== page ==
To be clear and to get ahead of emails correcting me, I realize that inflation didn’t sit at 1.52% for all of 2019. It crept up slightly, ending the year around 2.4%. But one-year bond yields also increased and still produced a total positive real return for the year.
To summarize, while we, of course, want to optimize our cash and ensure we’re getting the highest rate of return we can on our liquid savings, it’s important to factor inflation into our calculations and not be fooled into thinking that 5% today is wildly different than 2% a few years ago. In fact, many investors would likely prefer to rewind back to low nominal rates and low inflation.
Ok, switching gears for a moment. This next stat is about life expectancy, an important assumption to take into consideration when making most retirement planning decisions. In fact, at my firm, we use age 100 when running all of our retirement planning projections, and new clients will often push back, telling us there’s no way they will live to age 100 – that our assumption is not accurate.
We explain that we use age 100 to put extra pressure on the analysis to account for the unknowns in life, but also highlight that it’s not terribly far off for many of our clients. And that’s because, according to multiple studies, individuals in the U.S. who are more highly educated live longer lives, on average.
Naturally, higher education typically leads to higher-paying jobs which affords the opportunity to pay for better food, housing, medical care, and so on. So, while life expectancy for the average 65-year-old female today is about 82, you, like many of our clients, may not be average.
In fact, one study concluded that among women in the top tenth of earners, life expectancy rose by almost 7 years. Level of education, and higher than average income and net worth coupled with being an active, non-smoking married person with healthy eating habits and parents with good longevity, means that living well into your 90s is very possible.
While there’s no crystal ball and life has plenty of curveballs, my point in highlighting these statistics is that longevity risk is a real threat in retirement, and it doesn’t make its way into planning conversations as often as it should.
Speaking of risks and threats to our retirement, the 5th stat to share is about long-term care. Most retirement savers, at some point, have been told that 70% of people turning 65 today will need some form of long-term care services in their lifetime. And about 25% of those people will need that care for two years or more.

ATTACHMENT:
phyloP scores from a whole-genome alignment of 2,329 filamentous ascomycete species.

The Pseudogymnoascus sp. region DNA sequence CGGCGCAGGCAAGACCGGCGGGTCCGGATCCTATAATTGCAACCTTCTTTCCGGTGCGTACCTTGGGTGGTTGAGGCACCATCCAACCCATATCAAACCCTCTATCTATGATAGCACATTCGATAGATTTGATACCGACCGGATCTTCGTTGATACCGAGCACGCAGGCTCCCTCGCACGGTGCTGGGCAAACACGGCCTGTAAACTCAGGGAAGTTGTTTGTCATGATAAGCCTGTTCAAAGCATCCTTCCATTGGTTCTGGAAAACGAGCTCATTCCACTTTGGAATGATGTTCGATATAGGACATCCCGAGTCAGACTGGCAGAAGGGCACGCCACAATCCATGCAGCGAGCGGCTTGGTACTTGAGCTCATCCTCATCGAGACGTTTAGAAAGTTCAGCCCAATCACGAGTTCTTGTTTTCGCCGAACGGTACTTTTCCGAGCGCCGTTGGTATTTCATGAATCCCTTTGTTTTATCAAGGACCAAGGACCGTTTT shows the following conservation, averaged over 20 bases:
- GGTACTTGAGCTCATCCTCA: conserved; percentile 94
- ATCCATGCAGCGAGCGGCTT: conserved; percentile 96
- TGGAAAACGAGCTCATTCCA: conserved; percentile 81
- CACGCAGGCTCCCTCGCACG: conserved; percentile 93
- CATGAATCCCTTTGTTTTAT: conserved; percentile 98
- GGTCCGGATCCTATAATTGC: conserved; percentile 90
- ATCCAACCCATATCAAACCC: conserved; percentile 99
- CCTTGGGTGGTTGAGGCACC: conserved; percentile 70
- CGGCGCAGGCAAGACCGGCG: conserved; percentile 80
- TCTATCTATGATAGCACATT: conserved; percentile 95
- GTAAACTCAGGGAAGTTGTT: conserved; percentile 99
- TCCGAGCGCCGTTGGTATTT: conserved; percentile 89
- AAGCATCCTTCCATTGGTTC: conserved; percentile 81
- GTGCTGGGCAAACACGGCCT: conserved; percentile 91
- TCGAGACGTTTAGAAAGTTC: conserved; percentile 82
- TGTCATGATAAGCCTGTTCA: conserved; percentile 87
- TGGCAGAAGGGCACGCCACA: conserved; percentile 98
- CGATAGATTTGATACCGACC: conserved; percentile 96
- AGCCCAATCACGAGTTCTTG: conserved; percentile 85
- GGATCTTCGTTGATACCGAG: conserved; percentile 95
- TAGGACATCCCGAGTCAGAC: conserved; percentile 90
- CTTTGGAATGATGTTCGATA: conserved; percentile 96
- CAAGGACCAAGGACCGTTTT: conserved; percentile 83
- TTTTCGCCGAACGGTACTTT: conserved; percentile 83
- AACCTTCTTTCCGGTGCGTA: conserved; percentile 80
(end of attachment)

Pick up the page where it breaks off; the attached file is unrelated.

However, what often isn't shared is that only about 13% of people who are age 65 today will spend over $150,000 in lifetime, out-of-pocket long-term care expenses. Even crazier, roughly 63% of people age 65 today will have zero out-of-pocket long-term care expenses during their lifetime. The other 24% will fall somewhere in between.
And I share all this to point out that when you pull back the curtain, a relatively small percentage of the population is truly at risk for an extreme catastrophic long-term care event. Now, that doesn't mean you should roll the dice and assume that because you’re in good health you should ignore this part of your retirement plan. Quite the opposite.
Everyone needs to have a plan for a potential long-term care event. But not everyone needs to be spooked into buying long-term care insurance to protect against a catastrophic, retirement plan destroying event.
Ok, stat number six. Warren Buffett, chairman and CEO of Berkshire Hathaway, often referred to as one of the greatest investors of all time and Berkshire as one of the top-performing investments of all time. In the 20 months leading up to the dot-com peak in the 90’s, Berkshire Hathaway lost 45% of its value.
The NASDAQ, during those same 20 months, gained 225% over the same time. Investing is hard. It requires conviction, patience, and discipline. Imagine watching your portfolio get cut in half while the rest of America is getting rich buying internet stocks on Etrade. But that discipline, the discipline to stay the course during a time period of significant underperformance, is why Warren Buffett has been one of the most successful investors in the world.